- The Washington Times - Monday, February 16, 2015

Verizon has apologized after a U.S. Army veteran says he was kicked out of a South Carolina store over his service dog.

Curtis Frye, who suffers with PTSD and anxiety from his 20 years of Army service, said he never leaves his house without his service dog, Nick. During a long drive from Boston to Florida for a Wounded Warrior event, Mr. Frye stopped at a Verizon store in Florence, South Carolina, to see about an iPhone that had been giving him issues, he told a local NBC affiliate.

Mr. Frye told the station that he walked his dog into the store confidently, noting a sign on the door that welcomed service animals. He said he was approached by a manager within minutes.

“‘Hey, sir, you have to leave the store,’ and I’m like, ‘excuse me?’” Mr. Frye recounted the manager telling him. “You have to leave the store, and I’m like, ‘Why?’ ‘Well, you can’t have that dog in here,’ and I’m like, ‘Well, he’s my service dog.’”

Mr. Frye admitted he got heated in the exchange and tried desperately to argue with the manager about the policy stated on the sign. He said the manager eventually threatened to call the police, which caused the veteran to leave to avoid further trouble.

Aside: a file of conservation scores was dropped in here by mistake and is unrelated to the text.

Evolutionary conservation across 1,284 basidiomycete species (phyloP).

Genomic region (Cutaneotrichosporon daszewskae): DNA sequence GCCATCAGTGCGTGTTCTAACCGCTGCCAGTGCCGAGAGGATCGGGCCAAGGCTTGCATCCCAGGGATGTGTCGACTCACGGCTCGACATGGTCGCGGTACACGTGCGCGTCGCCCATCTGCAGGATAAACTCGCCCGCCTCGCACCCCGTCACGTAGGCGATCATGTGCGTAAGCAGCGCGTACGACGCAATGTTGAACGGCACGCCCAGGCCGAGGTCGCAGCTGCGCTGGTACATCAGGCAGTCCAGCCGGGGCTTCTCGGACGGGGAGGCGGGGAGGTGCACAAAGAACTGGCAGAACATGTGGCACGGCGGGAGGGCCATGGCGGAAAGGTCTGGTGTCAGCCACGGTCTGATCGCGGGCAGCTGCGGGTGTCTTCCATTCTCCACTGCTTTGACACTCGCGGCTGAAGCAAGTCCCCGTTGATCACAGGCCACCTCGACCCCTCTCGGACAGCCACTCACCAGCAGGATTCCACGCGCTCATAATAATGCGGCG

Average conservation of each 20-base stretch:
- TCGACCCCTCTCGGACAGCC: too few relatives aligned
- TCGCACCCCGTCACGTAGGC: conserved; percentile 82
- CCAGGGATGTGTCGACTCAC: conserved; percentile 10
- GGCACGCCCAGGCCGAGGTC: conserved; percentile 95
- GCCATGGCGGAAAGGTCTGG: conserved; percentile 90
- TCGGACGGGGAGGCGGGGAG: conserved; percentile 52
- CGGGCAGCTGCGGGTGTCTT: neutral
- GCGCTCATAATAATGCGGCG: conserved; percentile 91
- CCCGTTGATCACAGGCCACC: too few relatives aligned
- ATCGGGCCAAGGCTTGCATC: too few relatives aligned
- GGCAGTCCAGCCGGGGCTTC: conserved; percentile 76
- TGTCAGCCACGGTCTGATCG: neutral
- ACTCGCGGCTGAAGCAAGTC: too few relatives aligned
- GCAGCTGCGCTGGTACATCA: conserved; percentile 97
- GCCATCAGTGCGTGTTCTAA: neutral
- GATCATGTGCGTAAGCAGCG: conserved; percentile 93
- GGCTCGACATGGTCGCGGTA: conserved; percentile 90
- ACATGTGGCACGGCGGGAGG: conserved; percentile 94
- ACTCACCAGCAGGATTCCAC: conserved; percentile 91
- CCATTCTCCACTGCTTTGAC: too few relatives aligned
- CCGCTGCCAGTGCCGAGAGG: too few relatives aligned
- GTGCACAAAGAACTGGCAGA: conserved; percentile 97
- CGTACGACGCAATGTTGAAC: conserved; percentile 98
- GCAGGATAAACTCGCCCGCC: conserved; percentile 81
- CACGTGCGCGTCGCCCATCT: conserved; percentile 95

“It was just unbelievably embarrassing, humiliating, and just degrading, to be treated that way,” he told the station.

The NBC affiliate notified Verizon of the veteran’s plight and received the following statement:

“We deeply regret that one of our employees misunderstood our policy towards service animals and that this misunderstanding resulted in a negative experience for our customer. We have ensured all employees know that service animals are welcome in our retail locations and eagerly look forward to serving any and all customers who come to our stores.”

Mr. Frye said he has a lawyer on retainer in case he decides to take further action. Most importantly, he says, he hopes his story can prevent anything similar from happening to other wounded vets, the station reported.

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